Sooooo . . . if you are repairing spot areas, the procedure is possible, but if wanting to strip a big board for all of its parts, only select hi-valued parts are worth the trouble.
Whenever I see one of these surplus boards being available somewhere . . . I just cringe, smile and pass it up.


73's de Edd
[email protected] . . . . . . . . (Interstellar~~~~Warp~~~Speed)
[email protected]. . . . . . . . (Firewalled*Spam*Cookies*Crumbs)


Education . . . Learning what you didn't even know that you didn't know. . . .( How's that again ? )




.

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jwax
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Re: PC board coatings

Post by jwax » Wed Jan 18, 2012 3:50 pm

Yikes Ed! Talk about a witches brew!
Where do you procure methyl chloride? I thought it was a gas. Or, is it Methylene Chloride, that funny smelling liquid that's not easy to purchase?
Big caution with those chemicals, to those who can find them.

(I resisted suggesting dripping hot sulfuric acid on the epoxy blob because I thought it was too nasty to suggest!) Edd- I think yours is nastier. :smile:

Robert Reed
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Re: PC board coatings

Post by Robert Reed » Wed Jan 18, 2012 6:30 pm

Isn't Edds "Meth" compound the base for many common Paint strippers (at least the ones that actually work). If so, have used this product many times with no after affects (YET :smile: ) Just common sense precautions are all that were needed.

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Edd
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Re: PC board coatings

Post by Edd » Wed Jan 18, 2012 10:01 pm

.


Sir J-wax . . . .

Sir Robert . . . . . aka : . . . ." the Reedster ". . . . easily caught it . . . so possibly
you didn't read the fine print in the contract above with its:

. . . " and for obtaining the methyl chloride aspect, peruse the labels of the strength of content of the Methyl Chloride in several Paint Strippers at the Homeless Despot / Lowes. ".

And then . . . the resultant brew is potentially a toss up between it and the lesser of "Grandma's Lye soap" . . . . .

Now get your eyes fully well focused and your ears perked up and . . . then visually and aurally check out:

http://www.youtube.com/watch?v=qQA6tBYAvms

Thassitt . . . .

73's de Edd
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[email protected]. . . . . . . . (Firewalled*Spam*Cookies*Crumbs)


. . . Perhaps your whole purpose in life is simply to serve as an ample warning to others . . .

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jwax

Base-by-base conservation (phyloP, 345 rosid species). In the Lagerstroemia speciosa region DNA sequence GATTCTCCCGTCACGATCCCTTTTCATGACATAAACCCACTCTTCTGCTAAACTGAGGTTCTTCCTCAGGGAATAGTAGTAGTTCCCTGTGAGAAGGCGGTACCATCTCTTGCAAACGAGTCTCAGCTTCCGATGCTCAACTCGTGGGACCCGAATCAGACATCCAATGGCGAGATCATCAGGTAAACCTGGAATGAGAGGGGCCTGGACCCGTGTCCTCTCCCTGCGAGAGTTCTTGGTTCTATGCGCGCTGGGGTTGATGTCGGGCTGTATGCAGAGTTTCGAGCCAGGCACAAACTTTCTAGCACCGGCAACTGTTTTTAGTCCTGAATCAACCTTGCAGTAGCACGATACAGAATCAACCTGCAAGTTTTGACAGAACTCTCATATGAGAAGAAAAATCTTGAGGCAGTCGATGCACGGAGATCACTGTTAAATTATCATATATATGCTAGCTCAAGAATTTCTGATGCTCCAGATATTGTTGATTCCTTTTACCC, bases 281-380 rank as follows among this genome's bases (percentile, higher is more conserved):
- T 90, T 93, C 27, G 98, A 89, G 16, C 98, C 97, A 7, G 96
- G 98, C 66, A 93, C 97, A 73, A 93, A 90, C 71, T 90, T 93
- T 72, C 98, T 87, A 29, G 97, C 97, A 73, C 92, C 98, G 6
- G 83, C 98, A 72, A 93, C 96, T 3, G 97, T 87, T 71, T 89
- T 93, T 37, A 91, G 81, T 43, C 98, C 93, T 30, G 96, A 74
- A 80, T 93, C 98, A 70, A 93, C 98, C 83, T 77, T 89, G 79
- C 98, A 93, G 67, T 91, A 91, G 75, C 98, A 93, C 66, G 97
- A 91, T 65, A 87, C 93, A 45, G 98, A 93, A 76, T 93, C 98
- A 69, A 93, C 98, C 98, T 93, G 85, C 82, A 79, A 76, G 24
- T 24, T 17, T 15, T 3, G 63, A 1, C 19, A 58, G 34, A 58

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Re: PC board coatings

Post by jwax » Thu Jan 19, 2012 12:24 pm

Sorry for the nit-picking, but you must be referring to Methylene Chloride (Dichloromethane), and not Methyl Chloride (Chloromethane). Very different animals.
Yes, find the Methylene Chloride in various concentrations in the solvent aisle at Home Despot, but please be cautious.

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reloadron
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Re: PC board coatings

Post by reloadron » Wed Jan 25, 2012 2:18 am

Depending on the exact type of coating I have used products like this one additionally in a can products like this one have worked out well. Really depends on the coating to be removed.

Ron

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haklesup
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Re: PC board coatings

Post by haklesup » Wed Jan 25, 2012 6:28 pm

a lot of the suggested alternatives will leave a residue, be sure to wash in at least water followed by alcohol but maybe acetone also before repowering the cleaned board. If you have a coating that won't come off with acetone, chances are that anything stronger may damage a component package, be very cautious. Acetone may yet work if you wait long enough. Do not heat any solvents even though it would accelerate the action. ultrasonic action will help but don't use it if you have any relays or similar mechanical components.

Bygar
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Re: PC board coatings

Post by Bygar » Sun Jan 29, 2012 10:18 am

Here is my two cents worth.
Conformal coatings are usually:
Epoxy based,
Urethane based.
Epoxy can be be dissolved by paint remover, none wax version is preferred.
Will probably affect many components.
Urethane will respond to methyl ethyl keytone, MEK.
BYGAR.

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Re: PC board coatings

Post by Bear » Thu Feb 02, 2012 1:30 pm

Gentlemen...Thank you one and all for your kind responses. Sorry I haven't got back sooner. I, and the computer have been feeling under the weather lately, so have not got around to trying any of the remedies that all of you have kindly recommend. Feeling a little better, so I will try some if not all suggestions and report back.

Again, Thank You

Dennis (AKA Bear)